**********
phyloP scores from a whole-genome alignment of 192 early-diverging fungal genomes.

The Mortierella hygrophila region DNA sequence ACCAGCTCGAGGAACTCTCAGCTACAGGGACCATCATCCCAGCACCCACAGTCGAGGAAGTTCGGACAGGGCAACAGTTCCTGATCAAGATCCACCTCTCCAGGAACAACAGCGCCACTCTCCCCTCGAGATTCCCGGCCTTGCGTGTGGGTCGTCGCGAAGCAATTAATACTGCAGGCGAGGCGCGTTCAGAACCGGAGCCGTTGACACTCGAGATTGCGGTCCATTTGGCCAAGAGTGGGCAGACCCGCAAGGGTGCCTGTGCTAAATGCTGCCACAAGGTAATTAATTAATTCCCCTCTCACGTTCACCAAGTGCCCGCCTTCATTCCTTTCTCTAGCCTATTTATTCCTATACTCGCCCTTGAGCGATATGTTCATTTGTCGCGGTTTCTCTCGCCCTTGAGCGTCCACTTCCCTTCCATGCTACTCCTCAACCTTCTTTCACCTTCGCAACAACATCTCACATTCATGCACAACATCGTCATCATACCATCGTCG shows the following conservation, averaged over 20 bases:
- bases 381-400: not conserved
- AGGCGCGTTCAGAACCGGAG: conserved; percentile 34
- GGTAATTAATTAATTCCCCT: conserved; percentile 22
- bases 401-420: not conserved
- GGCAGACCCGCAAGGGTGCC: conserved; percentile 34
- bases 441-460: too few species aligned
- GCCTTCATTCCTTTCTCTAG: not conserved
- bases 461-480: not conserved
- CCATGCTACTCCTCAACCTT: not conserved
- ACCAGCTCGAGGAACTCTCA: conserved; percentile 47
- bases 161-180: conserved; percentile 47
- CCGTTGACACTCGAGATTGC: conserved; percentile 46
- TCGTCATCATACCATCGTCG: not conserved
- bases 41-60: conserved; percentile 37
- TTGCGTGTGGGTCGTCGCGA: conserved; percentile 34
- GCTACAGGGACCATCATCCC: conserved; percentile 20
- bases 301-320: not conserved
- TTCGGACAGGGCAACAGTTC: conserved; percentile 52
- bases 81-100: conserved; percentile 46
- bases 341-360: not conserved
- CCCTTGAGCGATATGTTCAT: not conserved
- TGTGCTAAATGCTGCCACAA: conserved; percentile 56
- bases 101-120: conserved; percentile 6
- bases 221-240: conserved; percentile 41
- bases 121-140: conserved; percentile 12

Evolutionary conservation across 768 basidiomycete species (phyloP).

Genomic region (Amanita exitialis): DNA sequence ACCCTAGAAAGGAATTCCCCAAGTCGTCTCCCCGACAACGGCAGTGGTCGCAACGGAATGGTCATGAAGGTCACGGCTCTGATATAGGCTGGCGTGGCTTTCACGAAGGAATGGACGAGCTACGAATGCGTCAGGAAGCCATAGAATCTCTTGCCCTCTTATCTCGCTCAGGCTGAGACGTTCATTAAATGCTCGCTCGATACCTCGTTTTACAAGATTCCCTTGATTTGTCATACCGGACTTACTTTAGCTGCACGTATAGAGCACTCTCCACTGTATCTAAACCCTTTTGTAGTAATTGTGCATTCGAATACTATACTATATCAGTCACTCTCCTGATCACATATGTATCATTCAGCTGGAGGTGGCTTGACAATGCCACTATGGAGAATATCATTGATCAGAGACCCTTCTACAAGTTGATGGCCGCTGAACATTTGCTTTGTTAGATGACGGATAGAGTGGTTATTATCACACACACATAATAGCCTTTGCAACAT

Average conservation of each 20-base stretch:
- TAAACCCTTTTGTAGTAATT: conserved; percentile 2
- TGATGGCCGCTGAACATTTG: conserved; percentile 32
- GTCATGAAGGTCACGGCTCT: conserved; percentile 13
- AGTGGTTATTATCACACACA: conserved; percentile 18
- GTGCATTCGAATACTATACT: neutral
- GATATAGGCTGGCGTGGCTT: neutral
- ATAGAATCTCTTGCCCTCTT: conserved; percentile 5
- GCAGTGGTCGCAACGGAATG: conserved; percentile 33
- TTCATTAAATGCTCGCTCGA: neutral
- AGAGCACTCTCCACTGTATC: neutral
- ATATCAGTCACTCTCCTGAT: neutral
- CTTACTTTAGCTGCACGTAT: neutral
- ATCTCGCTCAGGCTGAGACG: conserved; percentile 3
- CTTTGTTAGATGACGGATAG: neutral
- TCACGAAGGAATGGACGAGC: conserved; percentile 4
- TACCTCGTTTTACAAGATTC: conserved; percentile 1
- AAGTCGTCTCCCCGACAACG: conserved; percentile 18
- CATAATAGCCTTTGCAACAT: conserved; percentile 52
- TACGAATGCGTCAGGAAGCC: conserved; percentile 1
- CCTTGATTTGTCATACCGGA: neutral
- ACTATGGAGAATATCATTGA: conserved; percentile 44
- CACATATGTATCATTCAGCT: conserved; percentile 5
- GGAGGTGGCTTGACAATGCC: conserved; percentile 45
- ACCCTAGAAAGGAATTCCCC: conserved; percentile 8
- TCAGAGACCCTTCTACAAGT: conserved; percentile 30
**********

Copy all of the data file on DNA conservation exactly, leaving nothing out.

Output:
phyloP scores from a whole-genome alignment of 192 early-diverging fungal genomes.

The Mortierella hygrophila region DNA sequence ACCAGCTCGAGGAACTCTCAGCTACAGGGACCATCATCCCAGCACCCACAGTCGAGGAAGTTCGGACAGGGCAACAGTTCCTGATCAAGATCCACCTCTCCAGGAACAACAGCGCCACTCTCCCCTCGAGATTCCCGGCCTTGCGTGTGGGTCGTCGCGAAGCAATTAATACTGCAGGCGAGGCGCGTTCAGAACCGGAGCCGTTGACACTCGAGATTGCGGTCCATTTGGCCAAGAGTGGGCAGACCCGCAAGGGTGCCTGTGCTAAATGCTGCCACAAGGTAATTAATTAATTCCCCTCTCACGTTCACCAAGTGCCCGCCTTCATTCCTTTCTCTAGCCTATTTATTCCTATACTCGCCCTTGAGCGATATGTTCATTTGTCGCGGTTTCTCTCGCCCTTGAGCGTCCACTTCCCTTCCATGCTACTCCTCAACCTTCTTTCACCTTCGCAACAACATCTCACATTCATGCACAACATCGTCATCATACCATCGTCG shows the following conservation, averaged over 20 bases:
- bases 381-400: not conserved
- AGGCGCGTTCAGAACCGGAG: conserved; percentile 34
- GGTAATTAATTAATTCCCCT: conserved; percentile 22
- bases 401-420: not conserved
- GGCAGACCCGCAAGGGTGCC: conserved; percentile 34
- bases 441-460: too few species aligned
- GCCTTCATTCCTTTCTCTAG: not conserved
- bases 461-480: not conserved
- CCATGCTACTCCTCAACCTT: not conserved
- ACCAGCTCGAGGAACTCTCA: conserved; percentile 47
- bases 161-180: conserved; percentile 47
- CCGTTGACACTCGAGATTGC: conserved; percentile 46
- TCGTCATCATACCATCGTCG: not conserved
- bases 41-60: conserved; percentile 37
- TTGCGTGTGGGTCGTCGCGA: conserved; percentile 34
- GCTACAGGGACCATCATCCC: conserved; percentile 20
- bases 301-320: not conserved
- TTCGGACAGGGCAACAGTTC: conserved; percentile 52
- bases 81-100: conserved; percentile 46
- bases 341-360: not conserved
- CCCTTGAGCGATATGTTCAT: not conserved
- TGTGCTAAATGCTGCCACAA: conserved; percentile 56
- bases 101-120: conserved; percentile 6
- bases 221-240: conserved; percentile 41
- bases 121-140: conserved; percentile 12

Evolutionary conservation across 768 basidiomycete species (phyloP).

Genomic region (Amanita exitialis): DNA sequence ACCCTAGAAAGGAATTCCCCAAGTCGTCTCCCCGACAACGGCAGTGGTCGCAACGGAATGGTCATGAAGGTCACGGCTCTGATATAGGCTGGCGTGGCTTTCACGAAGGAATGGACGAGCTACGAATGCGTCAGGAAGCCATAGAATCTCTTGCCCTCTTATCTCGCTCAGGCTGAGACGTTCATTAAATGCTCGCTCGATACCTCGTTTTACAAGATTCCCTTGATTTGTCATACCGGACTTACTTTAGCTGCACGTATAGAGCACTCTCCACTGTATCTAAACCCTTTTGTAGTAATTGTGCATTCGAATACTATACTATATCAGTCACTCTCCTGATCACATATGTATCATTCAGCTGGAGGTGGCTTGACAATGCCACTATGGAGAATATCATTGATCAGAGACCCTTCTACAAGTTGATGGCCGCTGAACATTTGCTTTGTTAGATGACGGATAGAGTGGTTATTATCACACACACATAATAGCCTTTGCAACAT

Average conservation of each 20-base stretch:
- TAAACCCTTTTGTAGTAATT: conserved; percentile 2
- TGATGGCCGCTGAACATTTG: conserved; percentile 32
- GTCATGAAGGTCACGGCTCT: conserved; percentile 13
- AGTGGTTATTATCACACACA: conserved; percentile 18
- GTGCATTCGAATACTATACT: neutral
- GATATAGGCTGGCGTGGCTT: neutral
- ATAGAATCTCTTGCCCTCTT: conserved; percentile 5
- GCAGTGGTCGCAACGGAATG: conserved; percentile 33
- TTCATTAAATGCTCGCTCGA: neutral
- AGAGCACTCTCCACTGTATC: neutral
- ATATCAGTCACTCTCCTGAT: neutral
- CTTACTTTAGCTGCACGTAT: neutral
- ATCTCGCTCAGGCTGAGACG: conserved; percentile 3
- CTTTGTTAGATGACGGATAG: neutral
- TCACGAAGGAATGGACGAGC: conserved; percentile 4
- TACCTCGTTTTACAAGATTC: conserved; percentile 1
- AAGTCGTCTCCCCGACAACG: conserved; percentile 18
- CATAATAGCCTTTGCAACAT: conserved; percentile 52
- TACGAATGCGTCAGGAAGCC: conserved; percentile 1
- CCTTGATTTGTCATACCGGA: neutral
- ACTATGGAGAATATCATTGA: conserved; percentile 44
- CACATATGTATCATTCAGCT: conserved; percentile 5
- GGAGGTGGCTTGACAATGCC: conserved; percentile 45
- ACCCTAGAAAGGAATTCCCC: conserved; percentile 8
- TCAGAGACCCTTCTACAAGT: conserved; percentile 30